CfP: Exploring the Transnational Neighbourhood: Integration, Community, and Co-Habitation
Exploring the Transnational Neighbourhood: Integration, Community, and Co-Habitation
A conference of the UCD Humanities Institute, University College Dublin
in collaboration with
The Institute of Modern Languages Research, School of Advanced Study,
University of London
24-26 June 2019
Global mass migration on an unprecedented scale; dangerous journeys across the Mediterranean by refugees who are fleeing persecution and warfare; the loss of family and friends; the loss of home; the challenge of integrating the arrivants/ arrivantes; and conflicting notions of identity and belonging: these are some of the transcultural predicaments of the globalisation processes of the 21st century coming to a head in the local encounters of urban (and rural) neighbourhoods. Whereas Singapore’s Holland Village, London’s Brixton and Berlin’s Kreuzberg have grown into trendy multi- and transcultural neighbourhoods coined by creativity and a newly affluent cosmopolitan class, others seem troubled by disenfranchisement, discord, and/or feelings of social dislocation, with Molenbeek in Brussels and the Clichy-sous-Bois banlieue in Paris being perhaps the most notorious examples. While Clichy-sous-Bois gained notoriety during the highly mediatised 2005 street riots, Molenbeek was labelled a breeding ground for Islamist terrorism after the bombings in Paris and Brussels in 2015 and 2016.
Transnational neighbourhoods are frequently depicted as the ‘other’ and – as Gillian Jein notes – a ‘deviant terrain’. However, voices from within often emphasise different perceptions and have the potential to challenge and counter discourses emerging in the context of the rapid rise of populist right-wing parties across Europe that aim to reinstate or “protect” ethnic nationalism, Christianity as the dominant religion, a national language and organic culture, ancestry and lineage, and membership in a dominant ethnic or racial group as the bases for national membership. The current political debate is highly polarised, binary and often dominated by quantitative arguments concerning the number of refugees, and the social, economic and political impact of their integration.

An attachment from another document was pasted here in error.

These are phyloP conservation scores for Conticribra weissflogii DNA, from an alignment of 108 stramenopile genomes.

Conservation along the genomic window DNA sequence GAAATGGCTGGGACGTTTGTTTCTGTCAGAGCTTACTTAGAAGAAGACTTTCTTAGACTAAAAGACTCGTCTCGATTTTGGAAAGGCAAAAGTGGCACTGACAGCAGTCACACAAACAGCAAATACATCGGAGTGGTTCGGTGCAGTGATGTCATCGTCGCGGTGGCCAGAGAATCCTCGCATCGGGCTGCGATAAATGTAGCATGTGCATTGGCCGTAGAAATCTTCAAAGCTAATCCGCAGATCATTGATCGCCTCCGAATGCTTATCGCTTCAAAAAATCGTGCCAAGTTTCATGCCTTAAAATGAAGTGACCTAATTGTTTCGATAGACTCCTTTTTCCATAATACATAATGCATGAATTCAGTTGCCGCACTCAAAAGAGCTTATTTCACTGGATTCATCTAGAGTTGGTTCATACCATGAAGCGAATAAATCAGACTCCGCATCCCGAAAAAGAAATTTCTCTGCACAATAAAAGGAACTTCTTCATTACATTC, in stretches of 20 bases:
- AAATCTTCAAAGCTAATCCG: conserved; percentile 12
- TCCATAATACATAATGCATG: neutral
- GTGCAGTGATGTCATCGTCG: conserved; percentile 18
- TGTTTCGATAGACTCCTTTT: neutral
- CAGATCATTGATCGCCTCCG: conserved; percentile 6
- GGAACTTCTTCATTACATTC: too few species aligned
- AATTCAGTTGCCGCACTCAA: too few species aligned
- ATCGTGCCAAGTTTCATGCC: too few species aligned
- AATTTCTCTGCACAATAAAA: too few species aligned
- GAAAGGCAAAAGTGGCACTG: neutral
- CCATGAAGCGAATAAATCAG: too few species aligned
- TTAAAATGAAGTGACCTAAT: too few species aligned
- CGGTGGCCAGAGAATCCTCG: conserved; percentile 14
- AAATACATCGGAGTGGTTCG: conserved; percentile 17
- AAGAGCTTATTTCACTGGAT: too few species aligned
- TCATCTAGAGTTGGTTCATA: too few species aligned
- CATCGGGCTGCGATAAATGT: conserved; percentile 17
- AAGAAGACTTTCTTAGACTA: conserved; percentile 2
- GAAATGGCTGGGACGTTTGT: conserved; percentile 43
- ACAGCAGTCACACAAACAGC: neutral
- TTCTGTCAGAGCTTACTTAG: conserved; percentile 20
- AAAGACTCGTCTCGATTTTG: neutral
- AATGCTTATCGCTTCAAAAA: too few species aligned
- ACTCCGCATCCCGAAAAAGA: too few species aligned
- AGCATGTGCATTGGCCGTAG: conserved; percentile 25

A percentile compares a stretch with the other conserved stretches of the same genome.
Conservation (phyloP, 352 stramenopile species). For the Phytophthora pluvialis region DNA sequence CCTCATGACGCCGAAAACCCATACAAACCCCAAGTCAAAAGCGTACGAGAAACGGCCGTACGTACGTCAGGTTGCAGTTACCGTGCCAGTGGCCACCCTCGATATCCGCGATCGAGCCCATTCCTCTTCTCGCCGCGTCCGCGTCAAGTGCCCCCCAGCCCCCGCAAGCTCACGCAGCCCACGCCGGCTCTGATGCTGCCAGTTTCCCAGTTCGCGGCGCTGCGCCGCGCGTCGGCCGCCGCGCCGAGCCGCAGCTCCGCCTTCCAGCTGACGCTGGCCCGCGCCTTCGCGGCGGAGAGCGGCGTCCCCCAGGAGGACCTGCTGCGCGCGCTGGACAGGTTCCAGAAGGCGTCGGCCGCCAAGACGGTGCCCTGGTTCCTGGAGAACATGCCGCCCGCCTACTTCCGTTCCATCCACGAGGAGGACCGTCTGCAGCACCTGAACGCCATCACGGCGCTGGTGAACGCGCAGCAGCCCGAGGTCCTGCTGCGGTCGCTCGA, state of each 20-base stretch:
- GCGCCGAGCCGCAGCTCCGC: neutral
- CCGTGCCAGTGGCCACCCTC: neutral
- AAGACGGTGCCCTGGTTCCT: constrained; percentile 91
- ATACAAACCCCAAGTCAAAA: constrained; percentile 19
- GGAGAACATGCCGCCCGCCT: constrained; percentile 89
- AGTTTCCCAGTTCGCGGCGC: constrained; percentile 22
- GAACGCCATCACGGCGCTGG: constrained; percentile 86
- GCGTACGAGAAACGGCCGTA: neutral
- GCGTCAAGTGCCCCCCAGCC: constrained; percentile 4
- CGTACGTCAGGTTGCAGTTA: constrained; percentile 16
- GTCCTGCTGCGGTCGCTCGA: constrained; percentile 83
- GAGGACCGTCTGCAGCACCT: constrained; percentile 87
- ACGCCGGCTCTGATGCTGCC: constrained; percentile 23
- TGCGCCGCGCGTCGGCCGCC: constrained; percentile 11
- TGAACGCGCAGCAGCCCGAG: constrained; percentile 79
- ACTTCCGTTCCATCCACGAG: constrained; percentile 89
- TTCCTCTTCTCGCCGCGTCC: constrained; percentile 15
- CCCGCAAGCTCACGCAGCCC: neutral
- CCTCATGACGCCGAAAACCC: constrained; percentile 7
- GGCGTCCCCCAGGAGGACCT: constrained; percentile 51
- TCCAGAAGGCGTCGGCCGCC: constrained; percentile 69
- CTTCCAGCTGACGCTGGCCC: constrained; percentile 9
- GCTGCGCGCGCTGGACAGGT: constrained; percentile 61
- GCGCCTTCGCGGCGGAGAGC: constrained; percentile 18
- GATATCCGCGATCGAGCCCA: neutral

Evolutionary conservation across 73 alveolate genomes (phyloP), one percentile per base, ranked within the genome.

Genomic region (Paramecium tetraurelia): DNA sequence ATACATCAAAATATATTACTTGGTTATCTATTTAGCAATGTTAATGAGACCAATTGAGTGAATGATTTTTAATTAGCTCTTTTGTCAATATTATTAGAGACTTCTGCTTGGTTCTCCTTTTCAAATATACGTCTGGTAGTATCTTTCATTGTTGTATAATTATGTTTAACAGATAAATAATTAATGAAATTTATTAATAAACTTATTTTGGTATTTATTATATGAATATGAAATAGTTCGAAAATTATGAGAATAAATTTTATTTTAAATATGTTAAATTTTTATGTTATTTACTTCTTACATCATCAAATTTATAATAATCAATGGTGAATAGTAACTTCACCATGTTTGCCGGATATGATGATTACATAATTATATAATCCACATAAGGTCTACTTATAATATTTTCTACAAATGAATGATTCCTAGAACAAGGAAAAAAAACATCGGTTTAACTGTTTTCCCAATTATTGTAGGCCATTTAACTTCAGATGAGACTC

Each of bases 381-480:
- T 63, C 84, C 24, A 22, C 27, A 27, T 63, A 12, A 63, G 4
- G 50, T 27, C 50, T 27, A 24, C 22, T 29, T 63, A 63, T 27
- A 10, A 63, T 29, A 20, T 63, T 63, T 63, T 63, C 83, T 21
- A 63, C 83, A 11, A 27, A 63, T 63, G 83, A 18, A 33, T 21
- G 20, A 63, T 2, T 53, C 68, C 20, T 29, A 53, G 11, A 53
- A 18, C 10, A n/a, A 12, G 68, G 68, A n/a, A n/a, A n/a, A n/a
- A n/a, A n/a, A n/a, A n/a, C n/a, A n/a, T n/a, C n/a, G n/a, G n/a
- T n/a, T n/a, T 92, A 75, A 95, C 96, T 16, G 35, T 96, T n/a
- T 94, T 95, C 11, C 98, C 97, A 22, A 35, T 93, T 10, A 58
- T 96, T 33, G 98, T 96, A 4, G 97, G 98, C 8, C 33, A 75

Against this backdrop, our conference seeks to shift focus by exploring transcultural encounters in the urban neighbourhood. We posit that the urban neighbourhood is a social microcosm that allows for a more nuanced discussion of transculturality as lived practice. The urban neighbourhood is local but not provincial; it is a fluid space in which various temporal and spatial axes intersect; it is the locus where diverse trans/cultural practices can engender togetherness as well as differences and conflict. It is the contact zone where disparate cultures meet in often highly asymmetrical relations, fostering processes of hybridisation, creolisation and neoculturation. The neighbourhood is open to the type of multi-scalar perspective that, according to Ann Rigney, avoids entrapment in a binary discourse.